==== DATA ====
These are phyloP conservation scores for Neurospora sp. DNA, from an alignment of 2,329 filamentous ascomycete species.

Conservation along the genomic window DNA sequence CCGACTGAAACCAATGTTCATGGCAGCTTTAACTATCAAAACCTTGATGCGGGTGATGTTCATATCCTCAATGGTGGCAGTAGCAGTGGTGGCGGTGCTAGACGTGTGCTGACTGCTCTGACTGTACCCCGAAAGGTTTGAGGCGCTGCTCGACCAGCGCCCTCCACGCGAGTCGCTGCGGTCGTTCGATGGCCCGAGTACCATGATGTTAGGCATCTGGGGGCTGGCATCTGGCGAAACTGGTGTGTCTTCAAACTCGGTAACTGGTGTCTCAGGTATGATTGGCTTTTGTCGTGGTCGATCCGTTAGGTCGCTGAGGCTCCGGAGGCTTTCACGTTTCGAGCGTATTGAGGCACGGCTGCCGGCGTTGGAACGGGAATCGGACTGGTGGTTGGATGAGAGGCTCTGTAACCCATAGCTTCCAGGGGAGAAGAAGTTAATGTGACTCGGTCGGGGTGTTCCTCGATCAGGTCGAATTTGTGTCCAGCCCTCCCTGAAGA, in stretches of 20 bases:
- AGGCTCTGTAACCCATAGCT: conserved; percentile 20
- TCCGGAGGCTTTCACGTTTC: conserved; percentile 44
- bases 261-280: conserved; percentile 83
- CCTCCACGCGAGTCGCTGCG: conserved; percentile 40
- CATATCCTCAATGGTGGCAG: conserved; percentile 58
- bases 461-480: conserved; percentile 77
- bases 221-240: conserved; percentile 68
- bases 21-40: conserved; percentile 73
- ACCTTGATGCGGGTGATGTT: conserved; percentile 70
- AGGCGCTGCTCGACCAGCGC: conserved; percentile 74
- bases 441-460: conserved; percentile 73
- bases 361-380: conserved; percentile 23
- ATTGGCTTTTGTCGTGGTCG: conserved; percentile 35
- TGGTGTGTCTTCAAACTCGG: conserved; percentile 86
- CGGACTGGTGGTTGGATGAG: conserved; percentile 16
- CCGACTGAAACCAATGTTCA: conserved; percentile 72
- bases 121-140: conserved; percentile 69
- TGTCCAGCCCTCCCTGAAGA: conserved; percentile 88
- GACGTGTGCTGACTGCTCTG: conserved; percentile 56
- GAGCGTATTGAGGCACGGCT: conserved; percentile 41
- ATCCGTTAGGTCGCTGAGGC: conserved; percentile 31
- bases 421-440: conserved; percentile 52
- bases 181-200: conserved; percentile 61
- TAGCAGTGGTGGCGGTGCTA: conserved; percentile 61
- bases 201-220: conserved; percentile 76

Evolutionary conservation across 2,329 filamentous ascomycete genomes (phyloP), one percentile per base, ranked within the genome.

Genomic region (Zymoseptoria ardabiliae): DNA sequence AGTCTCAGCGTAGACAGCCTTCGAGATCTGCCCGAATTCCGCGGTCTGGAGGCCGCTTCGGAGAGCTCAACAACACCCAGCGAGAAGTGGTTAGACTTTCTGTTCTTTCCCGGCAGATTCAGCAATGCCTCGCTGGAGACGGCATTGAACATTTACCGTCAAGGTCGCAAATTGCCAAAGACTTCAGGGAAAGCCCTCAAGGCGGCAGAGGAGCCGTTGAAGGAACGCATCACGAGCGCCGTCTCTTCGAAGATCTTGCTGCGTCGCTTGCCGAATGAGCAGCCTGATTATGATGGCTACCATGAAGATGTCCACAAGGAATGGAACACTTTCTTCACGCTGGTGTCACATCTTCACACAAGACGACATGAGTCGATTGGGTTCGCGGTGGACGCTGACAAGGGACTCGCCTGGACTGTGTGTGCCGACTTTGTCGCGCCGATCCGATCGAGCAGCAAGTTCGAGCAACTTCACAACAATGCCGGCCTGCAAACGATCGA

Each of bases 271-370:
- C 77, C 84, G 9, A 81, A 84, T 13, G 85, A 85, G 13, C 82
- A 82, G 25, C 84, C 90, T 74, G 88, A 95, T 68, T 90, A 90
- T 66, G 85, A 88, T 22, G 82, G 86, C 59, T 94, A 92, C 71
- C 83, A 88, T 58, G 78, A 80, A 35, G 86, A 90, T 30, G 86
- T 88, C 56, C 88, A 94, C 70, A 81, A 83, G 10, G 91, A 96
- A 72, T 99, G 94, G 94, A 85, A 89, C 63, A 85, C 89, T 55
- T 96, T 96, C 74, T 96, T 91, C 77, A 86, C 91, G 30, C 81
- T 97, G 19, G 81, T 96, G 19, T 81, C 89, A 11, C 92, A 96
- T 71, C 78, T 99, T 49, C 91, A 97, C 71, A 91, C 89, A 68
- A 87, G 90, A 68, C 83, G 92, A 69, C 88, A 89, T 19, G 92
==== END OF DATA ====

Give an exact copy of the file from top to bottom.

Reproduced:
These are phyloP conservation scores for Neurospora sp. DNA, from an alignment of 2,329 filamentous ascomycete species.

Conservation along the genomic window DNA sequence CCGACTGAAACCAATGTTCATGGCAGCTTTAACTATCAAAACCTTGATGCGGGTGATGTTCATATCCTCAATGGTGGCAGTAGCAGTGGTGGCGGTGCTAGACGTGTGCTGACTGCTCTGACTGTACCCCGAAAGGTTTGAGGCGCTGCTCGACCAGCGCCCTCCACGCGAGTCGCTGCGGTCGTTCGATGGCCCGAGTACCATGATGTTAGGCATCTGGGGGCTGGCATCTGGCGAAACTGGTGTGTCTTCAAACTCGGTAACTGGTGTCTCAGGTATGATTGGCTTTTGTCGTGGTCGATCCGTTAGGTCGCTGAGGCTCCGGAGGCTTTCACGTTTCGAGCGTATTGAGGCACGGCTGCCGGCGTTGGAACGGGAATCGGACTGGTGGTTGGATGAGAGGCTCTGTAACCCATAGCTTCCAGGGGAGAAGAAGTTAATGTGACTCGGTCGGGGTGTTCCTCGATCAGGTCGAATTTGTGTCCAGCCCTCCCTGAAGA, in stretches of 20 bases:
- AGGCTCTGTAACCCATAGCT: conserved; percentile 20
- TCCGGAGGCTTTCACGTTTC: conserved; percentile 44
- bases 261-280: conserved; percentile 83
- CCTCCACGCGAGTCGCTGCG: conserved; percentile 40
- CATATCCTCAATGGTGGCAG: conserved; percentile 58
- bases 461-480: conserved; percentile 77
- bases 221-240: conserved; percentile 68
- bases 21-40: conserved; percentile 73
- ACCTTGATGCGGGTGATGTT: conserved; percentile 70
- AGGCGCTGCTCGACCAGCGC: conserved; percentile 74
- bases 441-460: conserved; percentile 73
- bases 361-380: conserved; percentile 23
- ATTGGCTTTTGTCGTGGTCG: conserved; percentile 35
- TGGTGTGTCTTCAAACTCGG: conserved; percentile 86
- CGGACTGGTGGTTGGATGAG: conserved; percentile 16
- CCGACTGAAACCAATGTTCA: conserved; percentile 72
- bases 121-140: conserved; percentile 69
- TGTCCAGCCCTCCCTGAAGA: conserved; percentile 88
- GACGTGTGCTGACTGCTCTG: conserved; percentile 56
- GAGCGTATTGAGGCACGGCT: conserved; percentile 41
- ATCCGTTAGGTCGCTGAGGC: conserved; percentile 31
- bases 421-440: conserved; percentile 52
- bases 181-200: conserved; percentile 61
- TAGCAGTGGTGGCGGTGCTA: conserved; percentile 61
- bases 201-220: conserved; percentile 76

Evolutionary conservation across 2,329 filamentous ascomycete genomes (phyloP), one percentile per base, ranked within the genome.

Genomic region (Zymoseptoria ardabiliae): DNA sequence AGTCTCAGCGTAGACAGCCTTCGAGATCTGCCCGAATTCCGCGGTCTGGAGGCCGCTTCGGAGAGCTCAACAACACCCAGCGAGAAGTGGTTAGACTTTCTGTTCTTTCCCGGCAGATTCAGCAATGCCTCGCTGGAGACGGCATTGAACATTTACCGTCAAGGTCGCAAATTGCCAAAGACTTCAGGGAAAGCCCTCAAGGCGGCAGAGGAGCCGTTGAAGGAACGCATCACGAGCGCCGTCTCTTCGAAGATCTTGCTGCGTCGCTTGCCGAATGAGCAGCCTGATTATGATGGCTACCATGAAGATGTCCACAAGGAATGGAACACTTTCTTCACGCTGGTGTCACATCTTCACACAAGACGACATGAGTCGATTGGGTTCGCGGTGGACGCTGACAAGGGACTCGCCTGGACTGTGTGTGCCGACTTTGTCGCGCCGATCCGATCGAGCAGCAAGTTCGAGCAACTTCACAACAATGCCGGCCTGCAAACGATCGA

Each of bases 271-370:
- C 77, C 84, G 9, A 81, A 84, T 13, G 85, A 85, G 13, C 82
- A 82, G 25, C 84, C 90, T 74, G 88, A 95, T 68, T 90, A 90
- T 66, G 85, A 88, T 22, G 82, G 86, C 59, T 94, A 92, C 71
- C 83, A 88, T 58, G 78, A 80, A 35, G 86, A 90, T 30, G 86
- T 88, C 56, C 88, A 94, C 70, A 81, A 83, G 10, G 91, A 96
- A 72, T 99, G 94, G 94, A 85, A 89, C 63, A 85, C 89, T 55
- T 96, T 96, C 74, T 96, T 91, C 77, A 86, C 91, G 30, C 81
- T 97, G 19, G 81, T 96, G 19, T 81, C 89, A 11, C 92, A 96
- T 71, C 78, T 99, T 49, C 91, A 97, C 71, A 91, C 89, A 68
- A 87, G 90, A 68, C 83, G 92, A 69, C 88, A 89, T 19, G 92